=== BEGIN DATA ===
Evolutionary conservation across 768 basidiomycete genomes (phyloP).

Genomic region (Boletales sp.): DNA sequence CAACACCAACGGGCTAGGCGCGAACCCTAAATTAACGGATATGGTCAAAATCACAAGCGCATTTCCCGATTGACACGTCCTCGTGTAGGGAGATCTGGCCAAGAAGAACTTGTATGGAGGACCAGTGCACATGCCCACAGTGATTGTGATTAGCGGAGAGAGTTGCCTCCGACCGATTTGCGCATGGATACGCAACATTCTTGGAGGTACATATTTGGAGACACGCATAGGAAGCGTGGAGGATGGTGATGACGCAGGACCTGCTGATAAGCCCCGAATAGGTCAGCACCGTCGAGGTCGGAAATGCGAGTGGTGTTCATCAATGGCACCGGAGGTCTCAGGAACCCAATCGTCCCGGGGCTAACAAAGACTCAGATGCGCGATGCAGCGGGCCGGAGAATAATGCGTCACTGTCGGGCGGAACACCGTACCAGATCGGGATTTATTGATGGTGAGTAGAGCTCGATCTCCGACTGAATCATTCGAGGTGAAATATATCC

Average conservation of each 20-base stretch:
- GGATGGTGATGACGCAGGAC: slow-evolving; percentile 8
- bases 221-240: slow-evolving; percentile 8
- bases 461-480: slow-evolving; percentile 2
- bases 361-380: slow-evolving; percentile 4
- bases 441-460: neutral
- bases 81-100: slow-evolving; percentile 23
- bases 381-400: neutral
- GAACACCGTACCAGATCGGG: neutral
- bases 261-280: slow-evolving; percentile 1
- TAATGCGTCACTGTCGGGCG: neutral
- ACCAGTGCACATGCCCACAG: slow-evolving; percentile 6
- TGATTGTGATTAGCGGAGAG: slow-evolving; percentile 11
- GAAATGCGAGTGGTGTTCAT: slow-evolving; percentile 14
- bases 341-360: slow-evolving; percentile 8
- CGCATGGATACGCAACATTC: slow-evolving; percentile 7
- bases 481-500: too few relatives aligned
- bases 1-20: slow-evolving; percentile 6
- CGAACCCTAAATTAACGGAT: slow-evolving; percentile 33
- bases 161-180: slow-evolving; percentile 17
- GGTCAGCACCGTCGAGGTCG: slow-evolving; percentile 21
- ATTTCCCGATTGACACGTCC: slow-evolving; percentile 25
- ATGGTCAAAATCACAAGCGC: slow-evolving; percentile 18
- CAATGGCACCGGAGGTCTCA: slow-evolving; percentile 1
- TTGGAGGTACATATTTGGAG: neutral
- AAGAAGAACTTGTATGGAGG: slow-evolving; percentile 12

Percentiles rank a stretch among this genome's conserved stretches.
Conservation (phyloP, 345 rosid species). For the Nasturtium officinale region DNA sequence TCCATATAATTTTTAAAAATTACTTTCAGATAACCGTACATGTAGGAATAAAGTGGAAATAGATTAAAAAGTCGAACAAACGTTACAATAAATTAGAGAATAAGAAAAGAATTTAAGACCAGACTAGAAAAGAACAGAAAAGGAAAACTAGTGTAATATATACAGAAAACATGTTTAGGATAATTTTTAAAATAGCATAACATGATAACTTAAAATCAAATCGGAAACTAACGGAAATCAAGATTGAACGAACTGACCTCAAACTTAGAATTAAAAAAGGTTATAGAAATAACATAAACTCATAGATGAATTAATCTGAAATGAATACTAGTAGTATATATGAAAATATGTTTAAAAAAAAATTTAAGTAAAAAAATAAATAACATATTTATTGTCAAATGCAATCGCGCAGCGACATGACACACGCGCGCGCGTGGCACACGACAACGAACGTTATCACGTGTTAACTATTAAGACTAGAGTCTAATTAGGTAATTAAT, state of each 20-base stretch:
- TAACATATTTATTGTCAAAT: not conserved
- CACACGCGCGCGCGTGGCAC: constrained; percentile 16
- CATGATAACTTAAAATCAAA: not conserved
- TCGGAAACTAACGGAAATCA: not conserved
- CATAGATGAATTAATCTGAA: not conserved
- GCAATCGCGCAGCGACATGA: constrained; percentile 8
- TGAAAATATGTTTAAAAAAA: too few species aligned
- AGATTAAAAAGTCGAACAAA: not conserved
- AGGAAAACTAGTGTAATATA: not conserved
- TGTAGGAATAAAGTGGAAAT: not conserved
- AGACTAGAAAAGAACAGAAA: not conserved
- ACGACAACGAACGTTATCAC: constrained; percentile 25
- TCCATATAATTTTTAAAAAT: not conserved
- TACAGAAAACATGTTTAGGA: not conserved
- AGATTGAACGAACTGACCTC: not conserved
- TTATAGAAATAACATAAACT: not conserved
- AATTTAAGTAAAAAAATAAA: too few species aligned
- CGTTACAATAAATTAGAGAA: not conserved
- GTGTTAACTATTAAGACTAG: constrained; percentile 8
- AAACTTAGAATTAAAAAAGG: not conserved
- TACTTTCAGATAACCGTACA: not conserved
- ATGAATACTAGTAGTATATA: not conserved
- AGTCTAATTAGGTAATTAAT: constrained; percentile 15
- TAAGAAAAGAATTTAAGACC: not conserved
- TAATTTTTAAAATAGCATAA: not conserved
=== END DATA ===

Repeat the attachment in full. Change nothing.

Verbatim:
Evolutionary conservation across 768 basidiomycete genomes (phyloP).

Genomic region (Boletales sp.): DNA sequence CAACACCAACGGGCTAGGCGCGAACCCTAAATTAACGGATATGGTCAAAATCACAAGCGCATTTCCCGATTGACACGTCCTCGTGTAGGGAGATCTGGCCAAGAAGAACTTGTATGGAGGACCAGTGCACATGCCCACAGTGATTGTGATTAGCGGAGAGAGTTGCCTCCGACCGATTTGCGCATGGATACGCAACATTCTTGGAGGTACATATTTGGAGACACGCATAGGAAGCGTGGAGGATGGTGATGACGCAGGACCTGCTGATAAGCCCCGAATAGGTCAGCACCGTCGAGGTCGGAAATGCGAGTGGTGTTCATCAATGGCACCGGAGGTCTCAGGAACCCAATCGTCCCGGGGCTAACAAAGACTCAGATGCGCGATGCAGCGGGCCGGAGAATAATGCGTCACTGTCGGGCGGAACACCGTACCAGATCGGGATTTATTGATGGTGAGTAGAGCTCGATCTCCGACTGAATCATTCGAGGTGAAATATATCC

Average conservation of each 20-base stretch:
- GGATGGTGATGACGCAGGAC: slow-evolving; percentile 8
- bases 221-240: slow-evolving; percentile 8
- bases 461-480: slow-evolving; percentile 2
- bases 361-380: slow-evolving; percentile 4
- bases 441-460: neutral
- bases 81-100: slow-evolving; percentile 23
- bases 381-400: neutral
- GAACACCGTACCAGATCGGG: neutral
- bases 261-280: slow-evolving; percentile 1
- TAATGCGTCACTGTCGGGCG: neutral
- ACCAGTGCACATGCCCACAG: slow-evolving; percentile 6
- TGATTGTGATTAGCGGAGAG: slow-evolving; percentile 11
- GAAATGCGAGTGGTGTTCAT: slow-evolving; percentile 14
- bases 341-360: slow-evolving; percentile 8
- CGCATGGATACGCAACATTC: slow-evolving; percentile 7
- bases 481-500: too few relatives aligned
- bases 1-20: slow-evolving; percentile 6
- CGAACCCTAAATTAACGGAT: slow-evolving; percentile 33
- bases 161-180: slow-evolving; percentile 17
- GGTCAGCACCGTCGAGGTCG: slow-evolving; percentile 21
- ATTTCCCGATTGACACGTCC: slow-evolving; percentile 25
- ATGGTCAAAATCACAAGCGC: slow-evolving; percentile 18
- CAATGGCACCGGAGGTCTCA: slow-evolving; percentile 1
- TTGGAGGTACATATTTGGAG: neutral
- AAGAAGAACTTGTATGGAGG: slow-evolving; percentile 12

Percentiles rank a stretch among this genome's conserved stretches.
Conservation (phyloP, 345 rosid species). For the Nasturtium officinale region DNA sequence TCCATATAATTTTTAAAAATTACTTTCAGATAACCGTACATGTAGGAATAAAGTGGAAATAGATTAAAAAGTCGAACAAACGTTACAATAAATTAGAGAATAAGAAAAGAATTTAAGACCAGACTAGAAAAGAACAGAAAAGGAAAACTAGTGTAATATATACAGAAAACATGTTTAGGATAATTTTTAAAATAGCATAACATGATAACTTAAAATCAAATCGGAAACTAACGGAAATCAAGATTGAACGAACTGACCTCAAACTTAGAATTAAAAAAGGTTATAGAAATAACATAAACTCATAGATGAATTAATCTGAAATGAATACTAGTAGTATATATGAAAATATGTTTAAAAAAAAATTTAAGTAAAAAAATAAATAACATATTTATTGTCAAATGCAATCGCGCAGCGACATGACACACGCGCGCGCGTGGCACACGACAACGAACGTTATCACGTGTTAACTATTAAGACTAGAGTCTAATTAGGTAATTAAT, state of each 20-base stretch:
- TAACATATTTATTGTCAAAT: not conserved
- CACACGCGCGCGCGTGGCAC: constrained; percentile 16
- CATGATAACTTAAAATCAAA: not conserved
- TCGGAAACTAACGGAAATCA: not conserved
- CATAGATGAATTAATCTGAA: not conserved
- GCAATCGCGCAGCGACATGA: constrained; percentile 8
- TGAAAATATGTTTAAAAAAA: too few species aligned
- AGATTAAAAAGTCGAACAAA: not conserved
- AGGAAAACTAGTGTAATATA: not conserved
- TGTAGGAATAAAGTGGAAAT: not conserved
- AGACTAGAAAAGAACAGAAA: not conserved
- ACGACAACGAACGTTATCAC: constrained; percentile 25
- TCCATATAATTTTTAAAAAT: not conserved
- TACAGAAAACATGTTTAGGA: not conserved
- AGATTGAACGAACTGACCTC: not conserved
- TTATAGAAATAACATAAACT: not conserved
- AATTTAAGTAAAAAAATAAA: too few species aligned
- CGTTACAATAAATTAGAGAA: not conserved
- GTGTTAACTATTAAGACTAG: constrained; percentile 8
- AAACTTAGAATTAAAAAAGG: not conserved
- TACTTTCAGATAACCGTACA: not conserved
- ATGAATACTAGTAGTATATA: not conserved
- AGTCTAATTAGGTAATTAAT: constrained; percentile 15
- TAAGAAAAGAATTTAAGACC: not conserved
- TAATTTTTAAAATAGCATAA: not conserved